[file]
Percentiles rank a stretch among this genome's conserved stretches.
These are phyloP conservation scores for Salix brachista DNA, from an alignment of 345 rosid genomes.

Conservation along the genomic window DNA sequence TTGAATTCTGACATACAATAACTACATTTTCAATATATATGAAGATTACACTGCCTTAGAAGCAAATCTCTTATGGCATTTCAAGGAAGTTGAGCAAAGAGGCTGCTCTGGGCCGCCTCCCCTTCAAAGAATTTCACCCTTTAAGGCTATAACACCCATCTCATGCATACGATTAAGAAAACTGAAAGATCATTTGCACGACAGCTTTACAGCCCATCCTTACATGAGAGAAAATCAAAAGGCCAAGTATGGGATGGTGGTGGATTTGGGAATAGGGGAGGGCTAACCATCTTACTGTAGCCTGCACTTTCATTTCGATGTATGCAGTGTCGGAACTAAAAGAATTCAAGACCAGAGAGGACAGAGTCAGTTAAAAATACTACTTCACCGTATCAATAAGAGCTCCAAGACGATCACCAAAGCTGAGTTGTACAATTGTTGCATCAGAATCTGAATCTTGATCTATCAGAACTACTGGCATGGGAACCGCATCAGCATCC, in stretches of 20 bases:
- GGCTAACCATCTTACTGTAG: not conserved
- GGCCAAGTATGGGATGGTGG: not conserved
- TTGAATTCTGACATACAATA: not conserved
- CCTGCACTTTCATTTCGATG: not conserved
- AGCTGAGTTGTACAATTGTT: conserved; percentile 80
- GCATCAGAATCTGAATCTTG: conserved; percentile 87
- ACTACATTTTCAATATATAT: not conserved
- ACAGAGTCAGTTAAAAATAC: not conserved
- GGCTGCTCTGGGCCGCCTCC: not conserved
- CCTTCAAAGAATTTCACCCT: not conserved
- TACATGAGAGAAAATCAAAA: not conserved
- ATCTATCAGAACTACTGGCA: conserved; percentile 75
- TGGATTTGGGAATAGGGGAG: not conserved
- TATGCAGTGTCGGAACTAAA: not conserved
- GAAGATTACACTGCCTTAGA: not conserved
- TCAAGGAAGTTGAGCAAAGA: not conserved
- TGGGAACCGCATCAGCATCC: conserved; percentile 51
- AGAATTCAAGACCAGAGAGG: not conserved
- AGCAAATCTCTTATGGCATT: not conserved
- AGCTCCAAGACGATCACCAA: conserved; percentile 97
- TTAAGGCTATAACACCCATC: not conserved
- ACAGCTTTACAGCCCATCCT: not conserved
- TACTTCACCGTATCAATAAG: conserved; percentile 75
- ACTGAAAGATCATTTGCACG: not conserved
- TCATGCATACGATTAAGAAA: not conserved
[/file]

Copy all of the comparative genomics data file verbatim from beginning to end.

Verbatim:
Percentiles rank a stretch among this genome's conserved stretches.
These are phyloP conservation scores for Salix brachista DNA, from an alignment of 345 rosid genomes.

Conservation along the genomic window DNA sequence TTGAATTCTGACATACAATAACTACATTTTCAATATATATGAAGATTACACTGCCTTAGAAGCAAATCTCTTATGGCATTTCAAGGAAGTTGAGCAAAGAGGCTGCTCTGGGCCGCCTCCCCTTCAAAGAATTTCACCCTTTAAGGCTATAACACCCATCTCATGCATACGATTAAGAAAACTGAAAGATCATTTGCACGACAGCTTTACAGCCCATCCTTACATGAGAGAAAATCAAAAGGCCAAGTATGGGATGGTGGTGGATTTGGGAATAGGGGAGGGCTAACCATCTTACTGTAGCCTGCACTTTCATTTCGATGTATGCAGTGTCGGAACTAAAAGAATTCAAGACCAGAGAGGACAGAGTCAGTTAAAAATACTACTTCACCGTATCAATAAGAGCTCCAAGACGATCACCAAAGCTGAGTTGTACAATTGTTGCATCAGAATCTGAATCTTGATCTATCAGAACTACTGGCATGGGAACCGCATCAGCATCC, in stretches of 20 bases:
- GGCTAACCATCTTACTGTAG: not conserved
- GGCCAAGTATGGGATGGTGG: not conserved
- TTGAATTCTGACATACAATA: not conserved
- CCTGCACTTTCATTTCGATG: not conserved
- AGCTGAGTTGTACAATTGTT: conserved; percentile 80
- GCATCAGAATCTGAATCTTG: conserved; percentile 87
- ACTACATTTTCAATATATAT: not conserved
- ACAGAGTCAGTTAAAAATAC: not conserved
- GGCTGCTCTGGGCCGCCTCC: not conserved
- CCTTCAAAGAATTTCACCCT: not conserved
- TACATGAGAGAAAATCAAAA: not conserved
- ATCTATCAGAACTACTGGCA: conserved; percentile 75
- TGGATTTGGGAATAGGGGAG: not conserved
- TATGCAGTGTCGGAACTAAA: not conserved
- GAAGATTACACTGCCTTAGA: not conserved
- TCAAGGAAGTTGAGCAAAGA: not conserved
- TGGGAACCGCATCAGCATCC: conserved; percentile 51
- AGAATTCAAGACCAGAGAGG: not conserved
- AGCAAATCTCTTATGGCATT: not conserved
- AGCTCCAAGACGATCACCAA: conserved; percentile 97
- TTAAGGCTATAACACCCATC: not conserved
- ACAGCTTTACAGCCCATCCT: not conserved
- TACTTCACCGTATCAATAAG: conserved; percentile 75
- ACTGAAAGATCATTTGCACG: not conserved
- TCATGCATACGATTAAGAAA: not conserved